The chemical spill in West Virginia that polluted the drinking water of more than 300,000 people should remind everyone of the real cost of fossil fuels. As you know, conservatives are fond of saying that subsidies for research and the expansion of alternative energy are unfair; that they disguise the true cost of solar, wind and other forms of clean, renewable energy. Of course, they never mention the massive direct subsidies our government gives to the coal, oil and gas industries (estimated at $14 billion to $51 billion per year) or the indirect subsidies (the cost of damage to our environment; the cost of health problems that result from breathing polluted air and drinking polluted water; the cost of clean ups of spills; the cost of regulation).
If all of the indirect costs were added, the total subsidies for the fossil fuel industries are almost incalcuable and they’re certain to grow as we deal with the damages caused by climate change.
By comparison, the indirect costs of renewable energy are almost negligible. Wind generators require materials for manufacture and fossil fuels to transport them to their eventual sites. They also reportedly cause the deaths of some birds. But those deaths are dwarfed by the number of birds killed and endangered by oil spills and from drinking chemical pollutants. Solar panels also require manufacture and transportation. But that’s it.
Once in operation, neither add CO2 to the atmosphere. Neither can cause toxic spills. Wind and solar generation is decentralized so there’s less chance of widespread power outages. Both eliminate the need for daily trainloads of fuels. They require no pipelines. There is no need to remove entire mountaintops. No need to pump toxic chemicals into the earth in order to extract wind or sun. And there is no need for waste disposal. When the wind generators and solar panels become obsolete, most of their materials can be recycled.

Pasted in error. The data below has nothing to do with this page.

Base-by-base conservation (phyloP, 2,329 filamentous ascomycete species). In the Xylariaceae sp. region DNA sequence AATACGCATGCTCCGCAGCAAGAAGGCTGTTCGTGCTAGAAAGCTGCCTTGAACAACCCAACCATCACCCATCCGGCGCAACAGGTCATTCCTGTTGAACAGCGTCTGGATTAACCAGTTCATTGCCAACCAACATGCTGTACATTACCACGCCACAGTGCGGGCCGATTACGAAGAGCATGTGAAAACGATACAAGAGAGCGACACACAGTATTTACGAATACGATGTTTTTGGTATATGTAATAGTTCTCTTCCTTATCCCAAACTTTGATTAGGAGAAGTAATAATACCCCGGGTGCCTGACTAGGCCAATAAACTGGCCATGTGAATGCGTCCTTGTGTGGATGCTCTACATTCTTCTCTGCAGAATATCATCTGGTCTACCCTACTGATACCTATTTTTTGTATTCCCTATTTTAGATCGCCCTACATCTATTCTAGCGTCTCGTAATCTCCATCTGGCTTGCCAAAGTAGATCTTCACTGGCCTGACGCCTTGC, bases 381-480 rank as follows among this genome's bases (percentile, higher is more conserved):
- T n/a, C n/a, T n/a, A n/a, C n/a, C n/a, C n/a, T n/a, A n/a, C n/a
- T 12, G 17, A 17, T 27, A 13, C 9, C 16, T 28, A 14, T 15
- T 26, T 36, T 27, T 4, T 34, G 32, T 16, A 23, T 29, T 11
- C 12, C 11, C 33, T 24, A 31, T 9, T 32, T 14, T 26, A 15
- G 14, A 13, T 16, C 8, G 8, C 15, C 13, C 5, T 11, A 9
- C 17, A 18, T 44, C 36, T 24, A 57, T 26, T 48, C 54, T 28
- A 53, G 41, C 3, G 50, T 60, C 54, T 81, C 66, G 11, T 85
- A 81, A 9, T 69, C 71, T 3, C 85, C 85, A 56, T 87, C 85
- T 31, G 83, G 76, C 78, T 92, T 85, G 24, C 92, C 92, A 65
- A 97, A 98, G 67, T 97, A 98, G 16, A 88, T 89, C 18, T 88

Best of all, they create jobs in the US, and they would create a lot more if Congress would provide manufacturers with the incentives and protections needed to fend off state-sponsored manufacturers in China. They also reduce the need for fossil fuels, which should make our reserves of oil and gas last well into the future.
So why do Congressional Republicans continue to rubber stamp subsidies for oil, gas and coal while denying much smaller subsidies for alternative energy? The answer, as always, is money.
The majority of fossil fuels are extracted from red states, such as Alaska, Louisiana, North Dakota, Oklahoma, West Virginia and Wyoming. Most refineries are also located in red states – Kansas, Louisiana, Oklahoma and Texas. Oil, gas and coal companies have very deep pockets from decades of favored political status and profiteering. They have one of the largest lobbying groups in Washington. The companies and their billionaire owners are willing to spend whatever it takes to retain their monopolies. Moreover, the Citizens United ruling by the conservative-dominated Supreme Court made it possible for corporations to offer large donations to political campaigns. And politicians are more than willing to accept them.